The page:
My hips have widened, preparing for phantom children I’ll likely never have, creating a subtle hourglass shape. My thighs are dimpled in places where baby fat has turned into voluptuous curvatures of skin. My breasts are fuller, supple, requiring more support. My waist is ample, my weight a bit heavier, & my dress size slightly larger.
My body is finally that of which it was always destined to be: a woman’s.
Gone is the lanky little girl I used to know, with her pigtails, her size 0 jeans, her elastic training bras. That skinny-as-a-rod being who fluttered about on the tips of her toes, looking for validation in anyone that gave her a second glance, has disappeared. She lost her body somewhere within my own. They cannot call me String Bean anymore.
These changes are as expected as they are beautiful, but I cannot always find absolute joy in them. I am more accustomed to skin & bones; to sharp lines & dangerous thinness.
I mourn the loss of my adolescent stature. I stare stoically at the faint lines on my hips, the ones that tell of the times where my body began stretching while I slept. I pinch the dainty clusters of cellulite, I rub my fingers over Chicken Pox scars, I stroke the hairs that start the trail to my pubic bone. In that moment I try desperately to see these strange traits as if they were unique emblems symbolizing my womanhood (& they are). But my thoughts meander to a place of bewilderment.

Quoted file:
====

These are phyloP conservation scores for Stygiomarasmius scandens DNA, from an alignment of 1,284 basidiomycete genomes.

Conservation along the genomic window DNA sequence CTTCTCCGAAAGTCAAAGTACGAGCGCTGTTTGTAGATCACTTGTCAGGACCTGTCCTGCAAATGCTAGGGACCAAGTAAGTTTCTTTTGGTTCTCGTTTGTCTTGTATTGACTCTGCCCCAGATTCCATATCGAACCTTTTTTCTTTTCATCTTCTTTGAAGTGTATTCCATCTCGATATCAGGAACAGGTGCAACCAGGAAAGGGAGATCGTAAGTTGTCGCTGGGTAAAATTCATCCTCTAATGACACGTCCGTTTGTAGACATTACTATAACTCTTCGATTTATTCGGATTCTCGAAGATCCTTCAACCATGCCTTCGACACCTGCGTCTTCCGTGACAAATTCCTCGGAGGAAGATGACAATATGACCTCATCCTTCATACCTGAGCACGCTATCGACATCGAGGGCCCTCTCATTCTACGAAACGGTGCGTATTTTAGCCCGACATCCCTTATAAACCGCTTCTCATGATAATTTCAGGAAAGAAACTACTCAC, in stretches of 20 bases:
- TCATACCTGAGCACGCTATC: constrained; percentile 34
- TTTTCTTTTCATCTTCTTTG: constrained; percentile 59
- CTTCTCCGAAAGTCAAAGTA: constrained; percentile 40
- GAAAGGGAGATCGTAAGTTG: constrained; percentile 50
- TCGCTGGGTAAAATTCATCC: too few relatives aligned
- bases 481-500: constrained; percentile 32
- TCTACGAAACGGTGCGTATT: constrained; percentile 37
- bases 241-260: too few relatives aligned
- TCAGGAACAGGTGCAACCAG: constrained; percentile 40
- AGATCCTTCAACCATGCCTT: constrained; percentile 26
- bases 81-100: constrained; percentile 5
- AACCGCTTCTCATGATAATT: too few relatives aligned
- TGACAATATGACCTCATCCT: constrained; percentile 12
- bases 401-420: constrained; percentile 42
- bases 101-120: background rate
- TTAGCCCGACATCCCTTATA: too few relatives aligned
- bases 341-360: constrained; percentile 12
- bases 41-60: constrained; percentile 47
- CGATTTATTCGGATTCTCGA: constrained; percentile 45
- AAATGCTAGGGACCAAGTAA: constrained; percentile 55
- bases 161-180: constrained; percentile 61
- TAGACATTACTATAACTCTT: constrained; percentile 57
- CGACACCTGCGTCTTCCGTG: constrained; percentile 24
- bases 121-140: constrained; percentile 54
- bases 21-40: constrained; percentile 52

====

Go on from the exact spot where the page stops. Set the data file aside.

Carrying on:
Who is this girl?
One day… my eyes will be used to seeing my naked self, these luscious mounds of skin. One day this strange reflection will manifest itself freely into the open air, becoming one with my identity without any hesitation. One day there will be no unfamiliarity or awkwardness or cruelty upon seeing my bare body in a mirror.
One day there will only be love; well-known, unconditional, infatuated love.